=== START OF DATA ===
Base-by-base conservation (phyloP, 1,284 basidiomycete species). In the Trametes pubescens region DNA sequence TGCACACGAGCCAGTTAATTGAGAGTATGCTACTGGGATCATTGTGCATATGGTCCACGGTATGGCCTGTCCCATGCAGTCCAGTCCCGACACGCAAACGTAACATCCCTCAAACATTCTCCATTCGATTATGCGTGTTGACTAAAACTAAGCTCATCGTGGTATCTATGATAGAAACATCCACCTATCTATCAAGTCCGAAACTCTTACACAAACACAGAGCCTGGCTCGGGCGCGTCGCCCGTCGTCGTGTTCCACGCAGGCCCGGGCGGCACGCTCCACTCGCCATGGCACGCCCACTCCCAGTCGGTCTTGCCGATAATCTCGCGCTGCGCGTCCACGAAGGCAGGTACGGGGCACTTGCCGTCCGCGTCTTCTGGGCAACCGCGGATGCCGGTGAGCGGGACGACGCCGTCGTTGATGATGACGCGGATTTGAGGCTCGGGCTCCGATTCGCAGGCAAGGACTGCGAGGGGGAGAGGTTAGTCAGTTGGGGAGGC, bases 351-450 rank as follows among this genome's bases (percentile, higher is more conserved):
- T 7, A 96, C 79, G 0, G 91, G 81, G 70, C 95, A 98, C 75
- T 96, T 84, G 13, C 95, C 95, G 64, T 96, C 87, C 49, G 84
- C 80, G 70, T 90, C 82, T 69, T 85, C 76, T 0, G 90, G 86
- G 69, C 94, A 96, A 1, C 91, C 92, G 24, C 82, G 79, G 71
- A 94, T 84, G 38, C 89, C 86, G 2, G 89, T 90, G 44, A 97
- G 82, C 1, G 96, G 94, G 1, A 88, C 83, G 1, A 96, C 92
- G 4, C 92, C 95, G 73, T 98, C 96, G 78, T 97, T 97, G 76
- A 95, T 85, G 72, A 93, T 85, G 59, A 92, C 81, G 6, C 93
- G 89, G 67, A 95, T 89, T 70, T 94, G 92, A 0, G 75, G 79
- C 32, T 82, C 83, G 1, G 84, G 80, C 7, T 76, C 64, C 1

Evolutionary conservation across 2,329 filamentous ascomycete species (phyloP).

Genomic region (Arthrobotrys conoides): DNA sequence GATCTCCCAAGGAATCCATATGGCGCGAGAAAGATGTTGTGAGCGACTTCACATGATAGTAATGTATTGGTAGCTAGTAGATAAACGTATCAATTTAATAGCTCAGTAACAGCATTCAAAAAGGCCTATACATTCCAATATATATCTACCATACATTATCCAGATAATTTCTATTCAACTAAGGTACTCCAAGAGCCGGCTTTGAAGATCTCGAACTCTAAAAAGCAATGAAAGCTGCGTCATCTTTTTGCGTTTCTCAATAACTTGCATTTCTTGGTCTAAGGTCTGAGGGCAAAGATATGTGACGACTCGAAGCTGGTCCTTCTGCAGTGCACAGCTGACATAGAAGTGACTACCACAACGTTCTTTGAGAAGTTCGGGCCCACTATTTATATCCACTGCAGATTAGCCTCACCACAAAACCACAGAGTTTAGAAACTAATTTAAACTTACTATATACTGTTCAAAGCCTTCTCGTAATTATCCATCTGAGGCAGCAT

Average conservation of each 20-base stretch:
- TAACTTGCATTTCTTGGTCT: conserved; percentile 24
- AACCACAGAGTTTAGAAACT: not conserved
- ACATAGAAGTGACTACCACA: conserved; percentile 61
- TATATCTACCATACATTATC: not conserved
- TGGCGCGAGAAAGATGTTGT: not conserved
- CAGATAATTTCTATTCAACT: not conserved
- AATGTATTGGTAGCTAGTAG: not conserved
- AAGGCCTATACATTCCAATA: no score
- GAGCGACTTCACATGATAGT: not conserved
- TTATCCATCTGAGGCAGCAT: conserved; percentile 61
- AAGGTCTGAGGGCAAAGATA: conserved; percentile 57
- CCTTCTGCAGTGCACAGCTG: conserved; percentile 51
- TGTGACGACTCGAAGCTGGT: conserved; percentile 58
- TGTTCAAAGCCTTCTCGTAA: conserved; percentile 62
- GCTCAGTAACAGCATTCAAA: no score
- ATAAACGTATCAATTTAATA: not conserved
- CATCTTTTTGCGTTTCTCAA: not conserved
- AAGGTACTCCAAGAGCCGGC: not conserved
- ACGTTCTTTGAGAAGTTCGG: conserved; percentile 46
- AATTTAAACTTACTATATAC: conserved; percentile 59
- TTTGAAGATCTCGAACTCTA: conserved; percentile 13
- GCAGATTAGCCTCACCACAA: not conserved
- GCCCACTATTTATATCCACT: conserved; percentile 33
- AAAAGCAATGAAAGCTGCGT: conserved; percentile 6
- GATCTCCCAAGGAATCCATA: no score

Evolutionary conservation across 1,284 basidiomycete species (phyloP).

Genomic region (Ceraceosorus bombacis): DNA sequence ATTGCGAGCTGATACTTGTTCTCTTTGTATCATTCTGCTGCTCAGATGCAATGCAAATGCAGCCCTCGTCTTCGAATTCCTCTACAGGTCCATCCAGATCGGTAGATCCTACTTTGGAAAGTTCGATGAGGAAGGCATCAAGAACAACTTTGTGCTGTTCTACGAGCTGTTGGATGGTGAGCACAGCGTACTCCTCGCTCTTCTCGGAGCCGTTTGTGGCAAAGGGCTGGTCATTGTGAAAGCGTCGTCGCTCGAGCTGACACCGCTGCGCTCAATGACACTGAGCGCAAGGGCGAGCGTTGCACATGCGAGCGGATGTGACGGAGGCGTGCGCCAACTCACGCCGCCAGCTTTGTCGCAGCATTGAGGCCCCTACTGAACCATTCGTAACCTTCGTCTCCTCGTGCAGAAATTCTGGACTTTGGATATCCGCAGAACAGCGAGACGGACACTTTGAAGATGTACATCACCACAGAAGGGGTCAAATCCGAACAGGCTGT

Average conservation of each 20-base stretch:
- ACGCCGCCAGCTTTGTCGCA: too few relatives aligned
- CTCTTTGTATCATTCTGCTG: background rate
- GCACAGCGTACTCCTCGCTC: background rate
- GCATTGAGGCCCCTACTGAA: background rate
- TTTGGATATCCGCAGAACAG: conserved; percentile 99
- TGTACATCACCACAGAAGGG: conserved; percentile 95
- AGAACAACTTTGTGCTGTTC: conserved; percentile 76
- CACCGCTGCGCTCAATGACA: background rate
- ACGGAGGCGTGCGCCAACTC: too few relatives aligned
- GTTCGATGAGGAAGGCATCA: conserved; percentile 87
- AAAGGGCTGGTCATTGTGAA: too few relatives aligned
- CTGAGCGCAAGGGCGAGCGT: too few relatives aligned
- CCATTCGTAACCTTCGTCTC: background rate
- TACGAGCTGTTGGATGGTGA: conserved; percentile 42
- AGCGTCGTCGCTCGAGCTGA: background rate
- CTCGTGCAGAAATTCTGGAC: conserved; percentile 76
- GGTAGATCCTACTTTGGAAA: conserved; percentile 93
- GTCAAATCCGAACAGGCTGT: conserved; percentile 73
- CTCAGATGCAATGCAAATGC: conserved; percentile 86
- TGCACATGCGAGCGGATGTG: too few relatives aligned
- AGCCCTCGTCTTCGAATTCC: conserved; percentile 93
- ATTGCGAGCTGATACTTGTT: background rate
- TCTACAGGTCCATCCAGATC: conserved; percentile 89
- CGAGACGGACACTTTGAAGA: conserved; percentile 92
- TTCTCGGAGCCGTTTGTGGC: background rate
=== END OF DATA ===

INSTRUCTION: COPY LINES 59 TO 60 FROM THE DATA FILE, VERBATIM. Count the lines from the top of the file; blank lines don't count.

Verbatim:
- GGTAGATCCTACTTTGGAAA: conserved; percentile 93
- GTCAAATCCGAACAGGCTGT: conserved; percentile 73